The law of the land

Now this is the law of the land son, as old and as true as the hills, And the farmer who keeps it may prosper, but the farmer who breaks it, it kills.

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Unlike the laws of man son, this law it never slacks.
What you take from the soil for your own son, you’ve damn well got to put back.
How we of the old generation, took land on the cheap and made good,
We ploughed, we stocked and we burned son – we took whatever we could.
But erosion came creeping slowly, then hastened on with a rush,
Our rooigras went to glory, and we don’t relish steekgras much.
The good old days are gone son, when those slopes were white with lambs,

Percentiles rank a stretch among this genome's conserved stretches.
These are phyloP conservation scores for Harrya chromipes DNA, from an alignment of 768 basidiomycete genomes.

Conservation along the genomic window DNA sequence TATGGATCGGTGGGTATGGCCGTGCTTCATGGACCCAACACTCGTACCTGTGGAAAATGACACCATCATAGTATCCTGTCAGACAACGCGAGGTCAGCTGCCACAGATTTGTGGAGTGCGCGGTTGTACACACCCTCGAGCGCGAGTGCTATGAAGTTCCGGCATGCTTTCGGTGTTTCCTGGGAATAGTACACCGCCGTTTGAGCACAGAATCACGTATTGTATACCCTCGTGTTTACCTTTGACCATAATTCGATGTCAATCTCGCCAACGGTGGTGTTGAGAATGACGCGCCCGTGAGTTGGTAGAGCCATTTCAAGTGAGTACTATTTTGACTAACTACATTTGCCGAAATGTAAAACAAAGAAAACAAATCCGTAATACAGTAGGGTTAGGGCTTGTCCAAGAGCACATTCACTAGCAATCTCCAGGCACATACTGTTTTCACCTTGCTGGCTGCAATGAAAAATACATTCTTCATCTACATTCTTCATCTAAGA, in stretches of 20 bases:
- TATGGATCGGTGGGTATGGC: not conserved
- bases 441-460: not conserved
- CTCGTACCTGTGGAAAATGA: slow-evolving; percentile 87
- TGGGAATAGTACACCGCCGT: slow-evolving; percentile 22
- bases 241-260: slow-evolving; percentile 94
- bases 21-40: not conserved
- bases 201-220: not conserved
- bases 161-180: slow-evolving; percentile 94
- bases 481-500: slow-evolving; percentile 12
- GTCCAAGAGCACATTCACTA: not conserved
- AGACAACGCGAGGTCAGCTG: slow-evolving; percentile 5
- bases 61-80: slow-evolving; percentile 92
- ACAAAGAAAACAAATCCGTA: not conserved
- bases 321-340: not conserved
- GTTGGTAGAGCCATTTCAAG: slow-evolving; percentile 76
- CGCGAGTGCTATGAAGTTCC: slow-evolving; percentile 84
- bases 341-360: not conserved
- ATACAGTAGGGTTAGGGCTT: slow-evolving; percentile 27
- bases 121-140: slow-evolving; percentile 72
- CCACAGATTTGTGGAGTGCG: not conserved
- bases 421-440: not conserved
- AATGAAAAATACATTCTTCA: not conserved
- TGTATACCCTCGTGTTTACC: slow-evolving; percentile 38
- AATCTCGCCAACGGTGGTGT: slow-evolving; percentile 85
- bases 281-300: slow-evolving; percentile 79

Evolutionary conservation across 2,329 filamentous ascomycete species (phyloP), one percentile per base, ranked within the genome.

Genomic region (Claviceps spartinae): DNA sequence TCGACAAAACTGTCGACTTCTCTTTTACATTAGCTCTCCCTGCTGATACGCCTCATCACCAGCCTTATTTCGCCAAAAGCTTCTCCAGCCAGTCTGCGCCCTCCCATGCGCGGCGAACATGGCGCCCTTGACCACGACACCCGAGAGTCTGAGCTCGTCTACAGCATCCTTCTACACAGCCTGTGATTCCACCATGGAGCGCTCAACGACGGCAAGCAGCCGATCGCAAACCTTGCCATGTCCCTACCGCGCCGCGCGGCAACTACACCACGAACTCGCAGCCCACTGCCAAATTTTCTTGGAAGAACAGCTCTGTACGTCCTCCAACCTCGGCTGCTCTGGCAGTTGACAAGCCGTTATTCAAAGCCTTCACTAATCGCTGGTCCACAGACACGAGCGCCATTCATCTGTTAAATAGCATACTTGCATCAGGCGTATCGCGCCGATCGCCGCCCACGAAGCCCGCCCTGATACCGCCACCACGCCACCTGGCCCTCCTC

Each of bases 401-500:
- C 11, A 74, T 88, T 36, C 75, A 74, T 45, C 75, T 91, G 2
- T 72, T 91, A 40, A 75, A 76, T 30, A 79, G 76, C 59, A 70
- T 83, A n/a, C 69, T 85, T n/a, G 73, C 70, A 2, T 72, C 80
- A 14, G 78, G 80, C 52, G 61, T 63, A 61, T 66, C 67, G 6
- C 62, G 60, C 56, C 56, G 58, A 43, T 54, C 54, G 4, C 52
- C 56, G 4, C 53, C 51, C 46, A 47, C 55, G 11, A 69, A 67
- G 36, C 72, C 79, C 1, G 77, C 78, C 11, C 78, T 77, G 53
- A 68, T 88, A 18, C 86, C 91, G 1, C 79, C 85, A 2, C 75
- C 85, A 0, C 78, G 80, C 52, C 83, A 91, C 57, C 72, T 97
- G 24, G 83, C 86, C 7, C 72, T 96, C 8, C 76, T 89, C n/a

The lands lie thin and starved son, and the silt has choked our dams.
Did I say those days are gone, son? For me they are almost gone,
But for you they will come again son, when the task I set you is done.
I have paid for this farm and fenced it, I have robbed it and now I unmask,
You’ve got to put it back son, and yours is the harder task.
Stock all your paddocks wisely, rotate them all you can,
Block all the loose storm waters and spread them out like a fan.
Tramp all you straw to compost and feed it to the soil,
Contour your lands where they need it, there is virtue in sweat and toil.
We don’t really own the land, son, we hold it and pass away.
The land belongs to the nation to the dawn of judgment day.
And the nation holds you worthy, and if you are straight and just,
You will see that to rob the land is betraying a nation’s trust.
Don’t ask of your farm a fortune, true worth ranks higher than gold,
To farm is a way of living; learn it before you grow old.
So this is the law of the land, son, to take you’ve got to put back,
And you’ll find your days were full son, when it’s time to shoulder your pack.